jenn lena in freakonomics

Orgtheory friend and leading cultural sociologist Jenn Lena was interviewed for Freakonomics this week:

Q. You are interested in factors that determine whether particular musical styles, genres, etc., will gain mass appeal — or remain circumscribed to a small niche. Have you discovered something about the process of “influence” or “contagion” that the social network scholars have ignored or underemphasized? What does your work tell us about the role of networks in shaping popular tastes?

A.The most common way for music to blow up from a small scene into global pop is for a controversy to erupt. Music history is littered with examples of “moral panics”: be-bop jazz was blamed for white-on-black race riots in the mid-1940s, just as rap music was blamed when riots erupted in Los Angeles following the Rodney King trial. In both cases, sensationalized news reports and especially a focus on the “dangerous” elements in the music attracted young people in droves. Moral panics, like magnets, repel and attract. This is also true when disputes involve dueling scenes, like the fights between “mods” and “rockers” in the U.K. in the early 1960s or the battles between fans of heavy metal and punk that played out on the pages of Creem magazine in the early 1980s. It is equally true when outsiders attack: the Parents’ Music Resource Center’s efforts to ban heavy metal and rap music resulted in those Parental Advisory stickers. When rock fans staged the infamous Disco Demolition at Comiskey Park they may have kept disco in the limelight for an extra year.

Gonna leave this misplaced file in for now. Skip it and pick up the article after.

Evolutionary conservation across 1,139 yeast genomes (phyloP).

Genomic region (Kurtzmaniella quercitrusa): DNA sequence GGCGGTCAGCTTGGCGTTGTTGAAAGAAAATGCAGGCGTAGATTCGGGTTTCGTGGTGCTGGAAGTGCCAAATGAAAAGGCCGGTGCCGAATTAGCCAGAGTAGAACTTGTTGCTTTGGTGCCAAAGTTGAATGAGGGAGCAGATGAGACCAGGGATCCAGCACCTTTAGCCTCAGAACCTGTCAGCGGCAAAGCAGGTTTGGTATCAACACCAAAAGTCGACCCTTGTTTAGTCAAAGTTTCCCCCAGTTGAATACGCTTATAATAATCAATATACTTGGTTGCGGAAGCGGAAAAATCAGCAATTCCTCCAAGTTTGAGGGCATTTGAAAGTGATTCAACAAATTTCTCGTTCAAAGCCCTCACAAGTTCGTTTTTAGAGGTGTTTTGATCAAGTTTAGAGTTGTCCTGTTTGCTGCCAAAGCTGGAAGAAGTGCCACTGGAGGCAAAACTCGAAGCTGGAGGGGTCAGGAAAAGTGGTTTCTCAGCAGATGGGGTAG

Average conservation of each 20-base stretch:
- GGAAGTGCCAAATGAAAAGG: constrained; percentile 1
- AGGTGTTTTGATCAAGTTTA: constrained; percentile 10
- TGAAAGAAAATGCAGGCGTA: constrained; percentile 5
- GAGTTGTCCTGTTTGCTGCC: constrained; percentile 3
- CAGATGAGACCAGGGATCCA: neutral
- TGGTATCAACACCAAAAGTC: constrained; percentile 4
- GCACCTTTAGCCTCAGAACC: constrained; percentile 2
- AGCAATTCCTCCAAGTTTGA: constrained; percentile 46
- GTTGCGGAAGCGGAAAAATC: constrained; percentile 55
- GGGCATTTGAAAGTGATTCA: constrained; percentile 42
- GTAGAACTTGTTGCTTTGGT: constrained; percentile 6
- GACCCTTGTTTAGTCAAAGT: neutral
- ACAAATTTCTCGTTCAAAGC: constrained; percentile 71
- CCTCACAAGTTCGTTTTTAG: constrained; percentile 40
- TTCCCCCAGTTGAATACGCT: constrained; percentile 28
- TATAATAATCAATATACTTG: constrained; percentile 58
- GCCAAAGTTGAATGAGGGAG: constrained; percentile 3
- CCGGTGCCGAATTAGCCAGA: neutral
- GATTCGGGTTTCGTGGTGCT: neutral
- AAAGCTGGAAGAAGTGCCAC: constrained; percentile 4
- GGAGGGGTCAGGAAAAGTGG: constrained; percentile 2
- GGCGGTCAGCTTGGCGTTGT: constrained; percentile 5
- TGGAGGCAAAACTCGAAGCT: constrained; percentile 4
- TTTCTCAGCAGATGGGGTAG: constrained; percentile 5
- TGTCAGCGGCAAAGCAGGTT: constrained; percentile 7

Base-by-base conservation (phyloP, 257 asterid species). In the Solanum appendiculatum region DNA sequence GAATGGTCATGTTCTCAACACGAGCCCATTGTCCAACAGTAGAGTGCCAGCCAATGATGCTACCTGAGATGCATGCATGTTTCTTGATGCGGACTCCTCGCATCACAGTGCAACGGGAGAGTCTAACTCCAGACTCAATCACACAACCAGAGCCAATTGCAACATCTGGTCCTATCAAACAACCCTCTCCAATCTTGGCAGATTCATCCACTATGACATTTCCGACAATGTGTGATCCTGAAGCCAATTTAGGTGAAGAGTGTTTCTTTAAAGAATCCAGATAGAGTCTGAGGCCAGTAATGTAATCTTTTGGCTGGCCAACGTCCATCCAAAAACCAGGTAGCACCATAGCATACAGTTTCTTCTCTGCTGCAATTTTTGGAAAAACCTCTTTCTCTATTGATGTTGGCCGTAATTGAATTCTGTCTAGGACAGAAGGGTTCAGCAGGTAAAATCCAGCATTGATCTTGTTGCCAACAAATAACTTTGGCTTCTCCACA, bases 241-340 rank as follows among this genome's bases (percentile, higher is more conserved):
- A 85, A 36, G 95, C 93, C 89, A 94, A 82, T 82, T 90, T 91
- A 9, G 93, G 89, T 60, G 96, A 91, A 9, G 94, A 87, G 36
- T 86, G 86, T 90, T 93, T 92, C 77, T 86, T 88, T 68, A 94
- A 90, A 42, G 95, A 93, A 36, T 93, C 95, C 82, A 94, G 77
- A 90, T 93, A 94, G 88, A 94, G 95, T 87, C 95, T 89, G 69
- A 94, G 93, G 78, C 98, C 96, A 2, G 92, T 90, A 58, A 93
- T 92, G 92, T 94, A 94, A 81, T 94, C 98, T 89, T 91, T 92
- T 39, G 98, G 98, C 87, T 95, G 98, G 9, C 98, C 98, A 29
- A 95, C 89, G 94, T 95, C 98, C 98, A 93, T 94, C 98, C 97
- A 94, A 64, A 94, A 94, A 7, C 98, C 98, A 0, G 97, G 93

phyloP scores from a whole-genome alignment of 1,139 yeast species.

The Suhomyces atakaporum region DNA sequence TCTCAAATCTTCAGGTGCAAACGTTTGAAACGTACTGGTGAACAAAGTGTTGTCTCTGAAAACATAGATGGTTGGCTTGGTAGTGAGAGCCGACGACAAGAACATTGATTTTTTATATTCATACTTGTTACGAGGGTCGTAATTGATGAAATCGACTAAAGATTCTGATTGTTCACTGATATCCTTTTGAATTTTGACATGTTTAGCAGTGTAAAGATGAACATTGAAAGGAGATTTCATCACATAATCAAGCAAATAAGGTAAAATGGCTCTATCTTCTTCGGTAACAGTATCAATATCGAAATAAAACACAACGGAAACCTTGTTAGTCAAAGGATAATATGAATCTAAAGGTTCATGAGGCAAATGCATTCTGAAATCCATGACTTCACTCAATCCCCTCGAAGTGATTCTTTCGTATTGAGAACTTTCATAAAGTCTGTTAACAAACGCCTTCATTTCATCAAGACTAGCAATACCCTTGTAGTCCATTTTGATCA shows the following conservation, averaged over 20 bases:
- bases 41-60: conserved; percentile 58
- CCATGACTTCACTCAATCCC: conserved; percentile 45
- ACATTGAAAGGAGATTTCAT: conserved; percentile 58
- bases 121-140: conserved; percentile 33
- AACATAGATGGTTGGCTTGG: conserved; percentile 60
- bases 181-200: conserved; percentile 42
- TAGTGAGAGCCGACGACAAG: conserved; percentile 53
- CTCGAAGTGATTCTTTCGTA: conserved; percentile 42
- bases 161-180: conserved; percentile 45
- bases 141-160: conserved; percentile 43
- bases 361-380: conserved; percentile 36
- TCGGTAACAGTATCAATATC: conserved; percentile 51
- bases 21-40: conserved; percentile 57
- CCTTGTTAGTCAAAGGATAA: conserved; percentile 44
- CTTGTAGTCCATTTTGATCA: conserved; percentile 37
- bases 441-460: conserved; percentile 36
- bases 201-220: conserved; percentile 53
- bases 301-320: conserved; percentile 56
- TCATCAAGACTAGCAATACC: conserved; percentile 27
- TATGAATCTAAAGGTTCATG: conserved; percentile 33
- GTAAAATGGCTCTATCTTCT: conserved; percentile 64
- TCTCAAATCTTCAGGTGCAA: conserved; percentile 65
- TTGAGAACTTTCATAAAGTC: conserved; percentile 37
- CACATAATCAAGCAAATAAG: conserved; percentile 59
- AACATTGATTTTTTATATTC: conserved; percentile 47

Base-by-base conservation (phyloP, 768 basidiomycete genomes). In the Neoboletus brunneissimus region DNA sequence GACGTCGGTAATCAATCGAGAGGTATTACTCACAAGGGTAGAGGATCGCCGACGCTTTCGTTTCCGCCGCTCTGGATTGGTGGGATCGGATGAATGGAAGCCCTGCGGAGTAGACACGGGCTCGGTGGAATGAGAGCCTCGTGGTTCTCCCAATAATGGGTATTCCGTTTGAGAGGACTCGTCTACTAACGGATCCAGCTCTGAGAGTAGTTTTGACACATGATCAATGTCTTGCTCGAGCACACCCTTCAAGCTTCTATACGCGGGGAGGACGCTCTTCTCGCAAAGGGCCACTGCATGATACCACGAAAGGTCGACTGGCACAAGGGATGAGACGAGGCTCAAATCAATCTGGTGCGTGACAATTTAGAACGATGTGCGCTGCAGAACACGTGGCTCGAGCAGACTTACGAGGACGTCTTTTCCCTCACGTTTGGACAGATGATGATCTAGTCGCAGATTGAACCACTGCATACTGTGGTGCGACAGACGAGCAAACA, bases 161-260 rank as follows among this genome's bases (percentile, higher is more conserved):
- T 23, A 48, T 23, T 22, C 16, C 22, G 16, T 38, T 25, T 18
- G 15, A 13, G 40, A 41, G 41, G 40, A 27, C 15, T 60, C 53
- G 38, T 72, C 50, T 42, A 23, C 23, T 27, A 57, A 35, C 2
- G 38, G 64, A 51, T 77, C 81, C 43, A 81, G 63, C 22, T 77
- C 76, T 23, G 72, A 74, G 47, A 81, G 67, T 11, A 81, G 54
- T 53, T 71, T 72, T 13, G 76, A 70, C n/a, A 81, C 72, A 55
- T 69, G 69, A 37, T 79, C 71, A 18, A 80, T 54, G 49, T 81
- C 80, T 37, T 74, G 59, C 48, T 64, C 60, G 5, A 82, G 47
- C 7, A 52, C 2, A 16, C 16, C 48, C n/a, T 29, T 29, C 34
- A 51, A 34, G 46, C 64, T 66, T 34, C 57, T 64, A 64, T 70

The interview is filled with lots of other insights. Self-recommending!

Perfect Gifts for Grad Students Everywher: From Black Power/Grad Skool Rulz


Written by fabiorojas

December 20, 2012 at 12:01 am

Posted in blogs, culture, fabio

2 Responses

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  1. Thanks! Sudhir’s questions were really smart and challenging–it was fun to answer them. And no, I don’t think he should wear Spanx, despite my joke at the end.


    Jenn Lena

    December 20, 2012 at 5:12 pm

  2. “Moral panics, like magnets, repel and attract.”

    I love that insight! I think it holds true for a lot of different sorts of public phenomena, including social movement activism, corporate speech, and foodie culture (e.g., foie gras). I’ll be sure to cite you Jenn when I borrow that phrase in the future.


    brayden king

    December 20, 2012 at 6:23 pm

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